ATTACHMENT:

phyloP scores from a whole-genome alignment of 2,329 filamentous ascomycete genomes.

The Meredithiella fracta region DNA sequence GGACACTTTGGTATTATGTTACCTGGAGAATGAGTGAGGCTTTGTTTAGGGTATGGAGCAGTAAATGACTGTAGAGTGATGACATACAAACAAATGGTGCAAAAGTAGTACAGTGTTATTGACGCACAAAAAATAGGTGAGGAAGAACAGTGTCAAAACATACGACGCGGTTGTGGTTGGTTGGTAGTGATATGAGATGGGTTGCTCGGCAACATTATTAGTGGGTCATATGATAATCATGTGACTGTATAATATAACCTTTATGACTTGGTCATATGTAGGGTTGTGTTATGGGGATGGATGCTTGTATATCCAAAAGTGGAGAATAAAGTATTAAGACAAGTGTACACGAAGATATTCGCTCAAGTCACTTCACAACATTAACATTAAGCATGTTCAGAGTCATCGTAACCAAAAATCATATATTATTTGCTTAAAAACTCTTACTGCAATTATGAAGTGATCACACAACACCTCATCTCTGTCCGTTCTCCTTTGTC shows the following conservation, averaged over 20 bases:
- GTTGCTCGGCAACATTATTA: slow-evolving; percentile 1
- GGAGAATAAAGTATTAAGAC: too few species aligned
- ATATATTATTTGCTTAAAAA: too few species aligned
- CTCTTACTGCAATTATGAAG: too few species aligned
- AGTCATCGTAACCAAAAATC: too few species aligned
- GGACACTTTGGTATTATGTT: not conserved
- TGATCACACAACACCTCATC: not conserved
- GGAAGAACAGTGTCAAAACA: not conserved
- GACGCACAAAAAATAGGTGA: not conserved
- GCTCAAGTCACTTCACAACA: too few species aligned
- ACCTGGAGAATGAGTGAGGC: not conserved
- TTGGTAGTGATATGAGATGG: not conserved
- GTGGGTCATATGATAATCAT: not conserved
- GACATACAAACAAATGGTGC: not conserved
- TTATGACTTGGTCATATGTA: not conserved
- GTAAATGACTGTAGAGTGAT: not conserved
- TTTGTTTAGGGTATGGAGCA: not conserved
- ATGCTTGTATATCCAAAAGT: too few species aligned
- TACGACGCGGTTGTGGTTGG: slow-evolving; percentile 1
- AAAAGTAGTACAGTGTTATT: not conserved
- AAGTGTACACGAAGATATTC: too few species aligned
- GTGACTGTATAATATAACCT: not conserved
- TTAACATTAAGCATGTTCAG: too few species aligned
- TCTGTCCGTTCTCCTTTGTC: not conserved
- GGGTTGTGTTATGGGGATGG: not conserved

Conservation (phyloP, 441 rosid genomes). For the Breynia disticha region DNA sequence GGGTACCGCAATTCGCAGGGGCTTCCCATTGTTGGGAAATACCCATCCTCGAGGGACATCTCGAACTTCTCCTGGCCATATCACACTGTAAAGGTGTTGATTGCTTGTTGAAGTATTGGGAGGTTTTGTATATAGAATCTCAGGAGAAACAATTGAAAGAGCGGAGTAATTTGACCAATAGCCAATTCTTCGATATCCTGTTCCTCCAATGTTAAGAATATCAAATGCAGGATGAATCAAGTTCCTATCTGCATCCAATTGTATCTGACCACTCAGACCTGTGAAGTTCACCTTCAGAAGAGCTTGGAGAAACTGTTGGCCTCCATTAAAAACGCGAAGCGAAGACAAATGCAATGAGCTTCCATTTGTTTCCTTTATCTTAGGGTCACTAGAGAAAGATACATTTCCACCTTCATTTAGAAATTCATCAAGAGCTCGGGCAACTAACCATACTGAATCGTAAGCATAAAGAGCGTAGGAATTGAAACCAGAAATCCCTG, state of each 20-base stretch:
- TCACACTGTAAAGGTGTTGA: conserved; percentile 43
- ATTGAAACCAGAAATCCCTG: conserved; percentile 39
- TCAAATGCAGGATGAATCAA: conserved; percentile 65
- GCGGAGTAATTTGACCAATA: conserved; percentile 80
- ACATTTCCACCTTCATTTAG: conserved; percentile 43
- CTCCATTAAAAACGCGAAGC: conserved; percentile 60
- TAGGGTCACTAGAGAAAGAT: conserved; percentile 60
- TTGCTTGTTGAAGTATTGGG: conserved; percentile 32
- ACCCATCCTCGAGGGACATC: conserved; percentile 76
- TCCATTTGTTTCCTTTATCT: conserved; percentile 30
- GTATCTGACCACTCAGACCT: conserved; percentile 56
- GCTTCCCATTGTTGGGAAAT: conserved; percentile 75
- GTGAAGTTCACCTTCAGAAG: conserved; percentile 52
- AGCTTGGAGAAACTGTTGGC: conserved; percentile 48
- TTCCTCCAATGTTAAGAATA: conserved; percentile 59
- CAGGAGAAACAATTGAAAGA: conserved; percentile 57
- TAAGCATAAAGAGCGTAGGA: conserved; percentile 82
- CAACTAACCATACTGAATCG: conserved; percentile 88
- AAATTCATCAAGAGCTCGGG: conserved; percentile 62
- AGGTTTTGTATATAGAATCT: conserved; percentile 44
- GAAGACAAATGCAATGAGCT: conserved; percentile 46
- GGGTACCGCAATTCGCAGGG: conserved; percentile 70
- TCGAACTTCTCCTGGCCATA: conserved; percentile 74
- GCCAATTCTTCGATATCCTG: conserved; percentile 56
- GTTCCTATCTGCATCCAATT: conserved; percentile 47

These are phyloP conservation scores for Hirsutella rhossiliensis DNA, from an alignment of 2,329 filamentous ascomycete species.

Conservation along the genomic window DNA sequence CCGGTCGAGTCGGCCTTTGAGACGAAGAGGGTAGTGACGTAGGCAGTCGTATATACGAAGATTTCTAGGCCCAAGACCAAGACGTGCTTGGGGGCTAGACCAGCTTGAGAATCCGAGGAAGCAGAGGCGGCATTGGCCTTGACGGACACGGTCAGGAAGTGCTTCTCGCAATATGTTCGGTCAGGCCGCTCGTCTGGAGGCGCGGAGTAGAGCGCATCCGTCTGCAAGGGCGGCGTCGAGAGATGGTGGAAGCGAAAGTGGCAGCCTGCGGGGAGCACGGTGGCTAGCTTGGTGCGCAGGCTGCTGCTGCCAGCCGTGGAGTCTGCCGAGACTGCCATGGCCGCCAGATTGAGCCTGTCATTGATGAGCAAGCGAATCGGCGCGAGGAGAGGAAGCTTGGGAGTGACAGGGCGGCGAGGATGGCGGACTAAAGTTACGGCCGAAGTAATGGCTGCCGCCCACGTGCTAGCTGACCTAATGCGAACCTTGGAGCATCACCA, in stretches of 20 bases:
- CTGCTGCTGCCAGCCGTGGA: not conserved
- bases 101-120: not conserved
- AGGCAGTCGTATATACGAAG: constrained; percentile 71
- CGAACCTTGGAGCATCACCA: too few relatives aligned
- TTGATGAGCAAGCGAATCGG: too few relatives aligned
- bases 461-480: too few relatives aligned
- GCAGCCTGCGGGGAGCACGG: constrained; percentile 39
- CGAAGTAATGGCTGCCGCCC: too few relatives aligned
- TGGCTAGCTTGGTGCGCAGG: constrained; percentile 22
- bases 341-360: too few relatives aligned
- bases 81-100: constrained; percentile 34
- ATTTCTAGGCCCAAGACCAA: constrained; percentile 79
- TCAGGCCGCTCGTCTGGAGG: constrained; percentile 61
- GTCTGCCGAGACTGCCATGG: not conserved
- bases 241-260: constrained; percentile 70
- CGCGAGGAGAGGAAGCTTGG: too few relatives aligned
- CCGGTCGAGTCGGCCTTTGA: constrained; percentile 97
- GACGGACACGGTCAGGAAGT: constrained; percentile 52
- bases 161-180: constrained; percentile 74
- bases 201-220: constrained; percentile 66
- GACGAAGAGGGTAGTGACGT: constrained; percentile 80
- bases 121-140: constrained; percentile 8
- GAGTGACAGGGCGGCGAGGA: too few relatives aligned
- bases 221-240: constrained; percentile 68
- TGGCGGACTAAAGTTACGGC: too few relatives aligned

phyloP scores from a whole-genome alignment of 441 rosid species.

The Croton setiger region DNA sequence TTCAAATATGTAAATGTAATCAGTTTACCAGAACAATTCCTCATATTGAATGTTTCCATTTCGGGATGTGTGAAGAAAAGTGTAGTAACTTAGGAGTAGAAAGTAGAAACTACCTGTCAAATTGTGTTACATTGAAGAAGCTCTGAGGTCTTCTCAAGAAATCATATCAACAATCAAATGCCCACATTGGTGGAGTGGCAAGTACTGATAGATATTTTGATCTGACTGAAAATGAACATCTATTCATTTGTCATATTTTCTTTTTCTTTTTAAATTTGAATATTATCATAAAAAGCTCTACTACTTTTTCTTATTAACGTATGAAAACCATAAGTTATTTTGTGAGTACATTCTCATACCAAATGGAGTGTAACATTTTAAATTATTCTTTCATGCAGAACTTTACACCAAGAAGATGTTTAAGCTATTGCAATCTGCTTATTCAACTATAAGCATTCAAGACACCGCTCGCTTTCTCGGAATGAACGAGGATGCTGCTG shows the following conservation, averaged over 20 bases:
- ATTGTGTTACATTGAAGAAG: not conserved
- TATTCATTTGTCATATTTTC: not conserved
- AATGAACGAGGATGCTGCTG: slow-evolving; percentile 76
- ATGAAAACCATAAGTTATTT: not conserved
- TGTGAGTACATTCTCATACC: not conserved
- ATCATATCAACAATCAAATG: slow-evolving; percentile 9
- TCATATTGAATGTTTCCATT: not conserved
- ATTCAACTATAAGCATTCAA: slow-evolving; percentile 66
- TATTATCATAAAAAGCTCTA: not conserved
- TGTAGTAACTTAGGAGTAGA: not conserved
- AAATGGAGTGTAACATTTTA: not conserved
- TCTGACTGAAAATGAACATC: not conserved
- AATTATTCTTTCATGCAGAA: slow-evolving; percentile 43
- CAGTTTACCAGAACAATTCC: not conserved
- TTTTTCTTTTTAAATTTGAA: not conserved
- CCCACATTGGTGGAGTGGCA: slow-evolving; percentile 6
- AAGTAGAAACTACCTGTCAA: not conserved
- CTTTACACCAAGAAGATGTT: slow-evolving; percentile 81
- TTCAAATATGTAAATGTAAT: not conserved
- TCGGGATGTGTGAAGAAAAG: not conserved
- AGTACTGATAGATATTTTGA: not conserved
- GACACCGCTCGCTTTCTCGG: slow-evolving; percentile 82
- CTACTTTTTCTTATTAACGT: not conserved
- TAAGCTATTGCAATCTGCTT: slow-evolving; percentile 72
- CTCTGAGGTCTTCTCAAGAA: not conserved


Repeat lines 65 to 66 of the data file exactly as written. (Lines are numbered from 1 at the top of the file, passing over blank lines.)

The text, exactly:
- bases 341-360: too few relatives aligned
- bases 81-100: constrained; percentile 34